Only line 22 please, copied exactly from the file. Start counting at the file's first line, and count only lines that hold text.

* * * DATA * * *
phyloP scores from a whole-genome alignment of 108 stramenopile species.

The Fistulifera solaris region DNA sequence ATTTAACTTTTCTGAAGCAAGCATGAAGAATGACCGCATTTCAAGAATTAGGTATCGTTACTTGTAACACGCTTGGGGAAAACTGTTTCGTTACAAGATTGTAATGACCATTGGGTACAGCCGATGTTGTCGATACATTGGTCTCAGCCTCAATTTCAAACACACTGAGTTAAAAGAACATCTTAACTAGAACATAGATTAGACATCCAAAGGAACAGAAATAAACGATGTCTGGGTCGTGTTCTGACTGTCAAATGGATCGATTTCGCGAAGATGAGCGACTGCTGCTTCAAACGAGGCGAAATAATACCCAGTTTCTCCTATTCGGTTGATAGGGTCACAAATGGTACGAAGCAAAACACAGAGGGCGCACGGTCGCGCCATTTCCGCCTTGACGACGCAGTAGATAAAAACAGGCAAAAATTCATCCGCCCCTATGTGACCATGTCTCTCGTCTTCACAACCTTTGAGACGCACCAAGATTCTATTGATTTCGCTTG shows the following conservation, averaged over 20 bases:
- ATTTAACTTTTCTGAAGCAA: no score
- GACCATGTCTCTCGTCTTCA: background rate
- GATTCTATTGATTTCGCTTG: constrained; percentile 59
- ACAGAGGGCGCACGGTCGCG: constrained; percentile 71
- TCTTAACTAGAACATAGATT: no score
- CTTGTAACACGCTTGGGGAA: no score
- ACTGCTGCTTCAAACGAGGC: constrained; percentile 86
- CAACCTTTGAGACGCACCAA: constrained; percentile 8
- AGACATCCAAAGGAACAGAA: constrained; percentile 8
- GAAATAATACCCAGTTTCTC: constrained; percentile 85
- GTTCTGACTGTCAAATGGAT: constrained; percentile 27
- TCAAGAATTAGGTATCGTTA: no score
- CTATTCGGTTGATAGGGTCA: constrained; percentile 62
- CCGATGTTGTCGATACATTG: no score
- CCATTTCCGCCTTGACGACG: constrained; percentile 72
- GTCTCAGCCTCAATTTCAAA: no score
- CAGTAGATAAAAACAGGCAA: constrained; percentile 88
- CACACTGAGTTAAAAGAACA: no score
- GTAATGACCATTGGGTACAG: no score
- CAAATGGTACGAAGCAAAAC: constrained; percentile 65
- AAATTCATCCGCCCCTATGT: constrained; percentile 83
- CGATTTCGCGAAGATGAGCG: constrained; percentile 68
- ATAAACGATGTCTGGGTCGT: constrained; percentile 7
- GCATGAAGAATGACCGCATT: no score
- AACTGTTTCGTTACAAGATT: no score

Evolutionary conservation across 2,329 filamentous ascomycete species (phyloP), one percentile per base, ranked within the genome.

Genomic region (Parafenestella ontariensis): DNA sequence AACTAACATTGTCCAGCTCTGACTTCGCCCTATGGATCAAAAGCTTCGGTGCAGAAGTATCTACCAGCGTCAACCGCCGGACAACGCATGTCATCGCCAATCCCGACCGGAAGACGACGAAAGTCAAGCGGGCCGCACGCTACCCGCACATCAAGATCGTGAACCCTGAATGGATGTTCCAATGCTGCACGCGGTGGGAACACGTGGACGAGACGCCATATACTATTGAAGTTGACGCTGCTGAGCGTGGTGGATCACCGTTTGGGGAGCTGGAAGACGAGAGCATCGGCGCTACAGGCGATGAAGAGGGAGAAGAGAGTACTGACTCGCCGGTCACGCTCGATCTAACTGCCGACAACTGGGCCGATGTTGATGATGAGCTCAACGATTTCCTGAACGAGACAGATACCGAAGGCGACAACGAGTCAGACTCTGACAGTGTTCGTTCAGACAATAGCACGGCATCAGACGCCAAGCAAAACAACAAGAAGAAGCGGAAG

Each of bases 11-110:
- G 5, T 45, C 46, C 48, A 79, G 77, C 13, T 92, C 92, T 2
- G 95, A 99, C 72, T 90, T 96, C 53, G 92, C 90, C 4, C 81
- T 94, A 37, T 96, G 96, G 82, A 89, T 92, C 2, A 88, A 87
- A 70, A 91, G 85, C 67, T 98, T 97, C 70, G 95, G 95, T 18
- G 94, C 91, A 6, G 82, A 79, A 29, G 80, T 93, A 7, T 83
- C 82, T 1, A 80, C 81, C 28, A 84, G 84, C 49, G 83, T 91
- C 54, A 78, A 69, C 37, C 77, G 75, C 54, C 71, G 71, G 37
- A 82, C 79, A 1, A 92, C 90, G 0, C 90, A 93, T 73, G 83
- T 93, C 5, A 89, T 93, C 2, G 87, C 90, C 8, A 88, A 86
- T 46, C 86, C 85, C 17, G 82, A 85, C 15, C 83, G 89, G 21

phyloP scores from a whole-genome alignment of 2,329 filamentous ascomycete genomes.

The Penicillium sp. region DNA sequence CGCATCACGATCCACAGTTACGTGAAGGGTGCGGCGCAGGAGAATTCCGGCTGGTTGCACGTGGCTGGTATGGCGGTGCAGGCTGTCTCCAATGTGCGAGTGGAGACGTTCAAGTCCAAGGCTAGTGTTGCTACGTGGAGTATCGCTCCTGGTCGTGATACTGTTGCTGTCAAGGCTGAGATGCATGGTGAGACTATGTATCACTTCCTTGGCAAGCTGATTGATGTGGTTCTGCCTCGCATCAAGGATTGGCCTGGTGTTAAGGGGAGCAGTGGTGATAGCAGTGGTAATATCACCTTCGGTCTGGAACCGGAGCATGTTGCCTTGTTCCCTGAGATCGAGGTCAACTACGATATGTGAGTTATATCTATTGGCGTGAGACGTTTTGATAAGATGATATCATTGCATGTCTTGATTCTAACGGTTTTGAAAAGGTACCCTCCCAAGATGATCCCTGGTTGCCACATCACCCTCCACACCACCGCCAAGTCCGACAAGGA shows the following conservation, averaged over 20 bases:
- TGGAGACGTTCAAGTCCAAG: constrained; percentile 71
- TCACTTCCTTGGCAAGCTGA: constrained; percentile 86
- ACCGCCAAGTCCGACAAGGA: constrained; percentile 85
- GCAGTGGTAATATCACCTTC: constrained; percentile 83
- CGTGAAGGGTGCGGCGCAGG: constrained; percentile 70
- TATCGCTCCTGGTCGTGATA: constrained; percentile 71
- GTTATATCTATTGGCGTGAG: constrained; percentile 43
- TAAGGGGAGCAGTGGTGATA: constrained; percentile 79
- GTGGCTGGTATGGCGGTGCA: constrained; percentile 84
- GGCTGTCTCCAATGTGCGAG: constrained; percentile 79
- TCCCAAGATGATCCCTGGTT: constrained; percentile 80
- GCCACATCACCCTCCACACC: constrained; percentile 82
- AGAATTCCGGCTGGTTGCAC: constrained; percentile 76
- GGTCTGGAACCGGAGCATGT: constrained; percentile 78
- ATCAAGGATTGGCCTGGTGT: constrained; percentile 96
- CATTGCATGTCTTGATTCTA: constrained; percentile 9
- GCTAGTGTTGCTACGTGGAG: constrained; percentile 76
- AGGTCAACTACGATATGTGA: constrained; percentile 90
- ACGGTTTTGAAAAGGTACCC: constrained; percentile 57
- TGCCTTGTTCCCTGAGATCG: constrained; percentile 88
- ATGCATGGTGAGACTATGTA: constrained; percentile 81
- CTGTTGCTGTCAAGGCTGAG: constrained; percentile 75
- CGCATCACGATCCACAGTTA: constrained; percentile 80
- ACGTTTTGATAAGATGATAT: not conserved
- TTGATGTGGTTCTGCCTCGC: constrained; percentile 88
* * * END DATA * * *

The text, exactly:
- CAAATGGTACGAAGCAAAAC: constrained; percentile 65